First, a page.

After construction delayed the projected Halloween opening as well as a rescheduled New Year's launch, the 60-seat spot eventually debuted on Valentine's Day following a series of media invite-only soirées.
Since I don't schmooze, as a matter of principle - this is NOW, after all, not the National Past - I didn't attend but heard favourable reports from those who do and did.
I was surprised when the opening salvos from the dailies were less than kind. Regardless of genre, critics love to build 'em up, then knock 'em down. But these broadsides read like they'd cranked up the Larousse Gastronomique 3000, the critical canon of choice, to crucify Chrystian: crappy food, inept service, loved the fireplace. Next!
With my standard-bearer the Literary Device in tow, I attended the Drake's very first Sunday brunch a few weeks back to see for myself.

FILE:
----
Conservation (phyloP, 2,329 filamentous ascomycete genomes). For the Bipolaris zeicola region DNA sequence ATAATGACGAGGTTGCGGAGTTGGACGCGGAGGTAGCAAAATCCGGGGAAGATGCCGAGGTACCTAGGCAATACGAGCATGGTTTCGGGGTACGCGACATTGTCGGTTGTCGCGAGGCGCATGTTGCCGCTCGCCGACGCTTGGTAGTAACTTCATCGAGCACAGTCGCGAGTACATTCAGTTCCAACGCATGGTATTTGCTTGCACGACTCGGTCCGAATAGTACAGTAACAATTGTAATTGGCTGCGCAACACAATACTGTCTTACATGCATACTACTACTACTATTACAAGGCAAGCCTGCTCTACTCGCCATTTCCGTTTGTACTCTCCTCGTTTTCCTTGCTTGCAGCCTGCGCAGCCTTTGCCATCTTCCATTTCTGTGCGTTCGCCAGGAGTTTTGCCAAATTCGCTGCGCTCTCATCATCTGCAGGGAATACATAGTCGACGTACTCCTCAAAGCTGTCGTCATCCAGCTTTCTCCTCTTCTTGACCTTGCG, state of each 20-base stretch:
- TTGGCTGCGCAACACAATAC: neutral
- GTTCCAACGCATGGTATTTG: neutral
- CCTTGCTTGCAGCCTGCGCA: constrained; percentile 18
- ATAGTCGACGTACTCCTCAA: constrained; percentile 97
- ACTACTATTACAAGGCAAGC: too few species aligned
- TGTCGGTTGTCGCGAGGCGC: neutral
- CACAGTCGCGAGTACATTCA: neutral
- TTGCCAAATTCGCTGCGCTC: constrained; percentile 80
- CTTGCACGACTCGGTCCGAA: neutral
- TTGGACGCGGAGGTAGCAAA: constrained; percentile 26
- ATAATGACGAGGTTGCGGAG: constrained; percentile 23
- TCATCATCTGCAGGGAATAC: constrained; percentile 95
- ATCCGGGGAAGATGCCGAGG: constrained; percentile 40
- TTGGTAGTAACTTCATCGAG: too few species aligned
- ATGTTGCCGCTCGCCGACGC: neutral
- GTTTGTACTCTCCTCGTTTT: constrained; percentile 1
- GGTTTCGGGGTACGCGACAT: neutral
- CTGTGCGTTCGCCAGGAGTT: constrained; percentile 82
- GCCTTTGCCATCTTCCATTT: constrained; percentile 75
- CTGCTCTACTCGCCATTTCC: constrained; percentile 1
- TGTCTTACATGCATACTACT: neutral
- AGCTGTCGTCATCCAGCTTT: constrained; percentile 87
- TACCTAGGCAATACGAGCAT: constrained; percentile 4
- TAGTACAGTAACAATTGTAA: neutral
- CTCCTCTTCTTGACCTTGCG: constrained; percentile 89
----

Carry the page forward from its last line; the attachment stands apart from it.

Unlike the somehow forced boho chic of the main lounge, the rear dining room has a relaxed formality. White-on-white linen-topped tables face low overstuffed brocade banquettes artfully strewn with throw pillows. The only art - and the only sound other than animated conversation - comes from the random projection of a carousel of slides that even the Trachtenburg Family would have trouble incorporating into their act.
There's no ignoring our shared starter, Mussel and Clam Ceviche. Served in a tiki-tastic coconut, the marinated molluscs come mixed with shiso and coriander leaf. The Device continues with Spicy Four Cheese Omelette (both $9), a combo of chèvre, cheddar, Ermite and Gruyère folded over jalapeño-nipped black beans and sided with cute popcorn sprouts and thick toasted slices of Fred's Breads' excellent challah.